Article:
US Signs Off $25m For LED Lighting Research
Legislation just approved by the US government will provide another major financial boost for research into solid-state lighting technology.
The wording of the Fiscal Year 2009 Omnibus Appropriations Bill, a $410 billion spending plan for government agencies running from March until September this year, earmarks "no less than" $25 million for solid-state lighting research and development.
It also provides $33 million for the Commercial Buildings Initiative, at least some of which is set to be used to install LED-based luminaires in highly energy-efficient buildings.
In addition, the new legislation hands overall responsibility for developing Energy Star specifications for solid-state lighting to the Department of Energy (DOE).
Until now, the DOE and the Environmental Protection Agency (EPA) had been developing different Energy Star specifications, something that had led to significant inter-agency wrangling (see related articles).
When contacted by compoundsemiconductor.net, the EPA provided this statement:
“The 2009 appropriations bill does not speak to EPA s role in Energy Star and solid-state lighting. The Administration is working to clarify any confusion on this issue."
The $25 million approved provides the same level of funding as last year "“ despite the perceived shift towards “green" technologies anticipated under the new US Administration. The money will be spent on active projects during the coming year.
Additional funding allocated under the Recovery and Reinvestment Act of 2009, perhaps better known as the US economic stimulus, will also be spent on four research solicitations that are set to be announced by the DOE over the next few months.
On February 27, the DOE issued a new research call to Department-run and other federal laboratories. It is seeking to allocate $2 million annual funding for research into core solid-state lighting technologies "“ including epitaxial growth, bandgap engineering and phosphors, among other key topics.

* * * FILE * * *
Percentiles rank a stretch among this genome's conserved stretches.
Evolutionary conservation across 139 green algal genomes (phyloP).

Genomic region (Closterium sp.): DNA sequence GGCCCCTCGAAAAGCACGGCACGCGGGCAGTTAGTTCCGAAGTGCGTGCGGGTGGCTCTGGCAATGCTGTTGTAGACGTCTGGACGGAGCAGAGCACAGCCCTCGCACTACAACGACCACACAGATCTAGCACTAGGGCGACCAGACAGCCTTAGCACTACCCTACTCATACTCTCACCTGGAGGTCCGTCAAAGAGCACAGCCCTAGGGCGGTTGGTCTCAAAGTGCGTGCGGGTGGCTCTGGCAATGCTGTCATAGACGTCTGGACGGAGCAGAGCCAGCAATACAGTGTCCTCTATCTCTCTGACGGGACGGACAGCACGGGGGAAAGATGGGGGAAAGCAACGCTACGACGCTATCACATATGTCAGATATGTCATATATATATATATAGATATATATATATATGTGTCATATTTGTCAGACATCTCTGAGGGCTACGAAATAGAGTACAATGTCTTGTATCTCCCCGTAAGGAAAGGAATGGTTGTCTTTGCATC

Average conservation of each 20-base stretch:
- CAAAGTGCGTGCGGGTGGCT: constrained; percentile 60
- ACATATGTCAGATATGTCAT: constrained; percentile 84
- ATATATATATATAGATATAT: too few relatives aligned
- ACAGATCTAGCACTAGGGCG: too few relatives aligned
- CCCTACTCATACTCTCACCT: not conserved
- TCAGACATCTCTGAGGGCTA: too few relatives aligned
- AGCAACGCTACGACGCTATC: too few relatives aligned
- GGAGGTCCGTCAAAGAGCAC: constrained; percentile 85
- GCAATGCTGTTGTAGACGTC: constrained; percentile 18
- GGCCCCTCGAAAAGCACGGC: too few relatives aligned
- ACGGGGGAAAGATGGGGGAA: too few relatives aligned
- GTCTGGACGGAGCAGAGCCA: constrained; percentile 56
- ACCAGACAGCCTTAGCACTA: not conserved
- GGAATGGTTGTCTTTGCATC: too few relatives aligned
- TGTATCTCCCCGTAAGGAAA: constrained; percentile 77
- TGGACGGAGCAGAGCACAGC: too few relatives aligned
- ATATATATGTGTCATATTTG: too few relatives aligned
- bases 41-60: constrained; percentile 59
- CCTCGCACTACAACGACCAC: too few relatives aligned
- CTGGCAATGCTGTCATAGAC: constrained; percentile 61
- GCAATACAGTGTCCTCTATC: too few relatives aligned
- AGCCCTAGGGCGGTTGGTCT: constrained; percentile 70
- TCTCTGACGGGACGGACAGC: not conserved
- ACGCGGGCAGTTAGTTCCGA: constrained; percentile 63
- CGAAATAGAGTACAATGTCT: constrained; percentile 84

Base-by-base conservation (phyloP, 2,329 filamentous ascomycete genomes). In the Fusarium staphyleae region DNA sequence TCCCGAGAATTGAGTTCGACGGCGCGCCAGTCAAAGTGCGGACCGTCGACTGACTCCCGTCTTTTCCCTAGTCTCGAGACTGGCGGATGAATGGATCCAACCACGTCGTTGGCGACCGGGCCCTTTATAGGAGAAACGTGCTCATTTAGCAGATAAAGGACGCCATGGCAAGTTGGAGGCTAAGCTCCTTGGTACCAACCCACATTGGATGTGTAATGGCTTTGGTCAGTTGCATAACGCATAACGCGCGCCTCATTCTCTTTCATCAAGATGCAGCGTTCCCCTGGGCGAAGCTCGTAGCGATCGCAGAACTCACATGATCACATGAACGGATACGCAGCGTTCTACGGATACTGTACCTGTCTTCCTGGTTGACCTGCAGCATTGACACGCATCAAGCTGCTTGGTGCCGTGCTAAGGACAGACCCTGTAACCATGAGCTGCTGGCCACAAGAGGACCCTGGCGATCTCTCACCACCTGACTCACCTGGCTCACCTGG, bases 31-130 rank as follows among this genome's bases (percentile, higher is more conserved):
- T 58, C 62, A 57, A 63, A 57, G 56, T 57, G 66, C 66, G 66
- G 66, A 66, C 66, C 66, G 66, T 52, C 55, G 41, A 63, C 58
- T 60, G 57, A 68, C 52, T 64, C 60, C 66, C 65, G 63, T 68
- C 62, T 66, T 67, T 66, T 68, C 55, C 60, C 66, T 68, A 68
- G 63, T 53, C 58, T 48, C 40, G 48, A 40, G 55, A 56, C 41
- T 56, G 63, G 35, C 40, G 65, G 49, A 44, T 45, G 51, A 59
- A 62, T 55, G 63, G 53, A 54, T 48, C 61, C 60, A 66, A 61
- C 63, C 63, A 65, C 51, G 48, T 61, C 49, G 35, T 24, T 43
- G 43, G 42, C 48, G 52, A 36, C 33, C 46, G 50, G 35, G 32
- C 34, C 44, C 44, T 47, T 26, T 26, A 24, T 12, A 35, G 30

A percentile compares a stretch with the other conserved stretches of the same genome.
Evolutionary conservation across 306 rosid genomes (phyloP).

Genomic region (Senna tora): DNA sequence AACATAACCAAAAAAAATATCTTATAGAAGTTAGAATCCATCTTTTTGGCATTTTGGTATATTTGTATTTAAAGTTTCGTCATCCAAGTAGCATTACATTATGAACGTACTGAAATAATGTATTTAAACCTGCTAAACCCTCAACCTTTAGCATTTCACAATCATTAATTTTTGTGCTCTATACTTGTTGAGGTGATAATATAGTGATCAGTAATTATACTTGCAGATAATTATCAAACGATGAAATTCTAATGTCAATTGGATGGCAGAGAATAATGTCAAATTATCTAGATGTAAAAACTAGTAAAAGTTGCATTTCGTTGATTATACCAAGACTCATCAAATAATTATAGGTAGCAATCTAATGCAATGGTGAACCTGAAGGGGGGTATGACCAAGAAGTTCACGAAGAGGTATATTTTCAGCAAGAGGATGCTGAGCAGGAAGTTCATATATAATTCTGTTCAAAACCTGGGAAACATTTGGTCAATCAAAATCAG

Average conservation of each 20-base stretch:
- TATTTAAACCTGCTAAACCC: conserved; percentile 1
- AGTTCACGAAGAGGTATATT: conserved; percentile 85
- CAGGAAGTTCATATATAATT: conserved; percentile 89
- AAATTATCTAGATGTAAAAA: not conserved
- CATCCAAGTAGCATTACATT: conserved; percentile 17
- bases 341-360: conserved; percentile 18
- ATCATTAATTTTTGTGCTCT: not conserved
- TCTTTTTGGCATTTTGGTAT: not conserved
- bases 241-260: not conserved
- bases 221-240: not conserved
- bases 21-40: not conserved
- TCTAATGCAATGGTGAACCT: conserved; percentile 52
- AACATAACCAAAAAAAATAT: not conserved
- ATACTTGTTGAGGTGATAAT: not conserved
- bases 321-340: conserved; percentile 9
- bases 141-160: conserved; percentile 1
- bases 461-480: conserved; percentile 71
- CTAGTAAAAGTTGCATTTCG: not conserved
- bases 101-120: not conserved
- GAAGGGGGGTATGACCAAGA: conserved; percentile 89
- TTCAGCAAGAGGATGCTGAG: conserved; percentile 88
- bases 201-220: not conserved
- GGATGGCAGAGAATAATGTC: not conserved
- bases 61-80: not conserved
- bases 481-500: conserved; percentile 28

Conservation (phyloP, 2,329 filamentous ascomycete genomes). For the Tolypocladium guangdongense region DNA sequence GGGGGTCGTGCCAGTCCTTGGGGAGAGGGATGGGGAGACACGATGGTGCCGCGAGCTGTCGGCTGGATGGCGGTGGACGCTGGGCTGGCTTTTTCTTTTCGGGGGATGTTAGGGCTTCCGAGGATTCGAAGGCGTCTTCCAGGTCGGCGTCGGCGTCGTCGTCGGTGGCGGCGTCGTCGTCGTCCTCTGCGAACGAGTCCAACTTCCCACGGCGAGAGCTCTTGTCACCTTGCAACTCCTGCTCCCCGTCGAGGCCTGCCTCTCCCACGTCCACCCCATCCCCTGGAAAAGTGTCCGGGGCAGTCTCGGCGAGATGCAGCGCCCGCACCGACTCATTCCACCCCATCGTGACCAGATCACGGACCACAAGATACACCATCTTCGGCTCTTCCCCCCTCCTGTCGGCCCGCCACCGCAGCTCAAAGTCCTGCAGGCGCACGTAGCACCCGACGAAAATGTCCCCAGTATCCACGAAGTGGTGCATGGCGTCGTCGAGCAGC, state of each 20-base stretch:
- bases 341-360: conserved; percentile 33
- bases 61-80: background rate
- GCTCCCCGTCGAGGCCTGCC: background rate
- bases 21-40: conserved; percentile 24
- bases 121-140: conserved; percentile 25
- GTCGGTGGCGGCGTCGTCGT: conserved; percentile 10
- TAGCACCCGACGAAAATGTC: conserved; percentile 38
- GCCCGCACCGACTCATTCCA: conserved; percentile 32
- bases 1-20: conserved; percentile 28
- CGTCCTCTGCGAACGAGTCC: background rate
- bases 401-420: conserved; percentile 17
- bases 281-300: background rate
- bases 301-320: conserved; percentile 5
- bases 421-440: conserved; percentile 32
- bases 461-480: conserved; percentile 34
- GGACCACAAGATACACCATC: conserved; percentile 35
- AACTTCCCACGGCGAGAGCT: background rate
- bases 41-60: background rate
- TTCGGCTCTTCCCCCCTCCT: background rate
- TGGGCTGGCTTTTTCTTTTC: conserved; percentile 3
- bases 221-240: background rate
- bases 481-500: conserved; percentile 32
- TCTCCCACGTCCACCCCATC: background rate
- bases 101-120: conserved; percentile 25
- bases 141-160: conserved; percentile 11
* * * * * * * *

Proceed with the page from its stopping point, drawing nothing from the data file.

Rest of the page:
The projects chosen are set to receive $0.6 million for each year that they run. The DOE expects to make between two and six such awards in the current fiscal year.
This latest DOE research call identifies five key areas of interest for LEDs, and a further four relating to organic LED development. For conventional LEDs, the five areas are: internal quantum efficiency; phosphors and conversion materials; thermal components; system reliability; and optical components.
For LEDs operating in the visible region, the DOE s goal is to deliver an internal quantum efficiency (IQE) of 90 per cent by 2015.
"Applications are sought that specifically address the improvement of IQE through the epitaxial process," it states, while ideas for reducing the droop problem (see related stories), and the use of non-polar materials are also encouraged. The deadline for application is April 17, 2009.
Substrate materials research is outside the scope of this particular program.
• The DOE is hosting a solid-state lighting "manufacturing workshop" next month. The two-day event in Fairfax, VA, begins on April 21 and will feature parallel streams on key LED and organic LED topics.
For full details and a preliminary agenda, visit the DOE s workshop pages.